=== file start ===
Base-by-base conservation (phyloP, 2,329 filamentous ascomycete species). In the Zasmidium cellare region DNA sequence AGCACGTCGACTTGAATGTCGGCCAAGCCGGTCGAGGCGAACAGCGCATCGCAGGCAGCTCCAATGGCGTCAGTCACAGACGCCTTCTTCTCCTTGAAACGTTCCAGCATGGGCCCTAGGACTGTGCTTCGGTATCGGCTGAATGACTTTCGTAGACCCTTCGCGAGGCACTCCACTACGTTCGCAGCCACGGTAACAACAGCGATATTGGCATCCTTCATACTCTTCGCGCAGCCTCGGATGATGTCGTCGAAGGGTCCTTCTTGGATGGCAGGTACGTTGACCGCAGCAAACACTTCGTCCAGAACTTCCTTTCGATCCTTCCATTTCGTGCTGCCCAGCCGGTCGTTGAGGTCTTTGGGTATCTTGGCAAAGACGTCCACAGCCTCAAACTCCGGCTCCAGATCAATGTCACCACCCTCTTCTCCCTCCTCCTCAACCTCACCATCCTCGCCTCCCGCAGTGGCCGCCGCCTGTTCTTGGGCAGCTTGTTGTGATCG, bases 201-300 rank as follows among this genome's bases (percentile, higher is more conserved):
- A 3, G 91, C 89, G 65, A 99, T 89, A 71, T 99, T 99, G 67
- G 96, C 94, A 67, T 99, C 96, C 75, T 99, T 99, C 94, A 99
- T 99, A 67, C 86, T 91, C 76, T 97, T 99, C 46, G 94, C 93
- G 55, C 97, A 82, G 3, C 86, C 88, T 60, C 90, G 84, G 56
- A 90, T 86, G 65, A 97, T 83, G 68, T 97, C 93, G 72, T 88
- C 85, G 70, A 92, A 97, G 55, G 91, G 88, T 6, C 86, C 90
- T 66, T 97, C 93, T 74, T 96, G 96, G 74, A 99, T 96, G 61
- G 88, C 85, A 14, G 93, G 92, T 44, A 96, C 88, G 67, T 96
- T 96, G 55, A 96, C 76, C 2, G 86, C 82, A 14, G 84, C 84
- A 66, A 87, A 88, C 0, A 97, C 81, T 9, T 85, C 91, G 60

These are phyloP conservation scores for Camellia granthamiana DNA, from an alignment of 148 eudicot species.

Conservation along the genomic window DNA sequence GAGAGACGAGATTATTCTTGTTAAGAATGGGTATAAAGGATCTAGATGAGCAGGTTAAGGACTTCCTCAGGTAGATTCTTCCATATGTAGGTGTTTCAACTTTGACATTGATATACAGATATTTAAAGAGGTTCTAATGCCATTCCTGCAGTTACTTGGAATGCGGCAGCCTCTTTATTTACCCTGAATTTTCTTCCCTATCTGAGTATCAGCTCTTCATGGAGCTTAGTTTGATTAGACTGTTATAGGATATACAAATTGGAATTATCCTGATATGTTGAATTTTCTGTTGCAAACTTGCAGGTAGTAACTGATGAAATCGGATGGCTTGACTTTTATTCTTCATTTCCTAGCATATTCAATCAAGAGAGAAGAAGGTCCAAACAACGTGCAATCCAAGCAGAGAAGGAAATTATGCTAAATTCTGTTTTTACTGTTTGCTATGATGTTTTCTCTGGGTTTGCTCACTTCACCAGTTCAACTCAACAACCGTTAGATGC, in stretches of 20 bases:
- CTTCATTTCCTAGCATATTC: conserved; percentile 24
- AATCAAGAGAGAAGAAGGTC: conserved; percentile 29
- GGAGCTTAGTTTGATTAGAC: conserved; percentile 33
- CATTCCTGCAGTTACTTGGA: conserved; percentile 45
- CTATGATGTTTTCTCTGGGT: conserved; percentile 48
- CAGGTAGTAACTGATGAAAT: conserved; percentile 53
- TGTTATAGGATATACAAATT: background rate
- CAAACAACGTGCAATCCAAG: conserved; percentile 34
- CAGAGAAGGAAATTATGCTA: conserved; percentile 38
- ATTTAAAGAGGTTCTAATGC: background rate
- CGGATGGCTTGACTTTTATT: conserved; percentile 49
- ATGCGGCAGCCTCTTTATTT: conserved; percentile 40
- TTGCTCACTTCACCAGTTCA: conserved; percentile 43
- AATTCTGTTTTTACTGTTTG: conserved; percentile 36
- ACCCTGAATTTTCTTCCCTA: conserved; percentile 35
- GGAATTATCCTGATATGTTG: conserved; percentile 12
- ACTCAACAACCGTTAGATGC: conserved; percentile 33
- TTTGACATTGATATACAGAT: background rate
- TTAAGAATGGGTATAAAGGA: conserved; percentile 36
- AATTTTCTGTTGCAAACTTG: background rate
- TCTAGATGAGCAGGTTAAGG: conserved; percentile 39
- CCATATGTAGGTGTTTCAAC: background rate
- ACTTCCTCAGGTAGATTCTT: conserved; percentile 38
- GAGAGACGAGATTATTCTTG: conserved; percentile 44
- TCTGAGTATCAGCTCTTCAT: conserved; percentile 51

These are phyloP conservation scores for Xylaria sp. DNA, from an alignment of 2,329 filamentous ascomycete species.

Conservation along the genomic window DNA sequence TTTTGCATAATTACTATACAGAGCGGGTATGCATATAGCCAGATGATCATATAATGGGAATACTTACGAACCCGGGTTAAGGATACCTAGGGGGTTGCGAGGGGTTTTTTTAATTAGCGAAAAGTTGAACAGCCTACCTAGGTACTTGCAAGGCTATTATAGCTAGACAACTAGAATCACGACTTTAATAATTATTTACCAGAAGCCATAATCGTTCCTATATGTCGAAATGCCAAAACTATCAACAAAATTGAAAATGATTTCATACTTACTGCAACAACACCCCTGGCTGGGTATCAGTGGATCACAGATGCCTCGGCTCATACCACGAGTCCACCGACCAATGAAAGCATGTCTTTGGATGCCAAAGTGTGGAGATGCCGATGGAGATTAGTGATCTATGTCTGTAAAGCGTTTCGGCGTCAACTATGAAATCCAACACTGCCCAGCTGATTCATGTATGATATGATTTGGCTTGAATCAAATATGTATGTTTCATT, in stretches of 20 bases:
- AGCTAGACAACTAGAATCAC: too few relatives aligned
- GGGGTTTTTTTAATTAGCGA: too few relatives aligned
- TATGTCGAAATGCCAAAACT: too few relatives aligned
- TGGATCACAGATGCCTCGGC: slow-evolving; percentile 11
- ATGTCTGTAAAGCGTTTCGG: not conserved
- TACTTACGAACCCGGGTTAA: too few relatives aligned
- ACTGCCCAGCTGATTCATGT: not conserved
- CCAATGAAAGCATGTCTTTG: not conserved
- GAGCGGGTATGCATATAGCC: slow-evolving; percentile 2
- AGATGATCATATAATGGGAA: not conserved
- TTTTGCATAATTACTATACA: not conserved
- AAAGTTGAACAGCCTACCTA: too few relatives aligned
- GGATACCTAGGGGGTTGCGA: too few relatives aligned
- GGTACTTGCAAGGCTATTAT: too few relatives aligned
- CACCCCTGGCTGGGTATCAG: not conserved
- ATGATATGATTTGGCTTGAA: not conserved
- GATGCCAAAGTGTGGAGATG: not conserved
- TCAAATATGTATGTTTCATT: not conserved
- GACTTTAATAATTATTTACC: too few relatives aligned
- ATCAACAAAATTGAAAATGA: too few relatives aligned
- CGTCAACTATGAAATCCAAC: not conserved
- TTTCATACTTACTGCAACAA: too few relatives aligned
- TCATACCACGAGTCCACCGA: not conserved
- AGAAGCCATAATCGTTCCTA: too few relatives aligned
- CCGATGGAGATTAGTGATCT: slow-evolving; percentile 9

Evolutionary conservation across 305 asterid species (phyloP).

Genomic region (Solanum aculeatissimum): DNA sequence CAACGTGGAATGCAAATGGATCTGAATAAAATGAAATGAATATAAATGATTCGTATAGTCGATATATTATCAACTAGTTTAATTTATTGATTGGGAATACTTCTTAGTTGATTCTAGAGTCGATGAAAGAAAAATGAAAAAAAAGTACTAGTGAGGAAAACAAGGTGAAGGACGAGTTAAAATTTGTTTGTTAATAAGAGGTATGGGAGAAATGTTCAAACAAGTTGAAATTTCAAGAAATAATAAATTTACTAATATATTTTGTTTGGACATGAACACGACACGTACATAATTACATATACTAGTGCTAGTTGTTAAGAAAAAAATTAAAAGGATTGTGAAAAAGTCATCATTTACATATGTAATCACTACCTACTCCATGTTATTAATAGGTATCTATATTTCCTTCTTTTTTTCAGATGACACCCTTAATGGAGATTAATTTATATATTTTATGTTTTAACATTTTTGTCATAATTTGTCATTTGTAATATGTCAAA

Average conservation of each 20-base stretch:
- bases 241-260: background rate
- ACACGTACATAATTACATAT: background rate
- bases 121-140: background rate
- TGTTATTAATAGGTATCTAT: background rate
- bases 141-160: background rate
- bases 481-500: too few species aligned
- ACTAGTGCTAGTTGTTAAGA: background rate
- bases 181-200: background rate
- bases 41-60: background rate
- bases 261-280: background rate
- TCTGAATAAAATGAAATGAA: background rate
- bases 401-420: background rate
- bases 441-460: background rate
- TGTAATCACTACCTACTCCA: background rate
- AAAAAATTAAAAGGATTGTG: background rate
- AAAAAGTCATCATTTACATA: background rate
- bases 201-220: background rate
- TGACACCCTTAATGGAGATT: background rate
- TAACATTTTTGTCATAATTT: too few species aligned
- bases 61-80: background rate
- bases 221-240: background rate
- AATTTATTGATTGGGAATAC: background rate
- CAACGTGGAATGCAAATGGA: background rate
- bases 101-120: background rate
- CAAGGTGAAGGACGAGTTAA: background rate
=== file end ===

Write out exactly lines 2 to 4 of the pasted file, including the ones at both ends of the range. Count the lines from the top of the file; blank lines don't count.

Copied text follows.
- A 3, G 91, C 89, G 65, A 99, T 89, A 71, T 99, T 99, G 67
- G 96, C 94, A 67, T 99, C 96, C 75, T 99, T 99, C 94, A 99
- T 99, A 67, C 86, T 91, C 76, T 97, T 99, C 46, G 94, C 93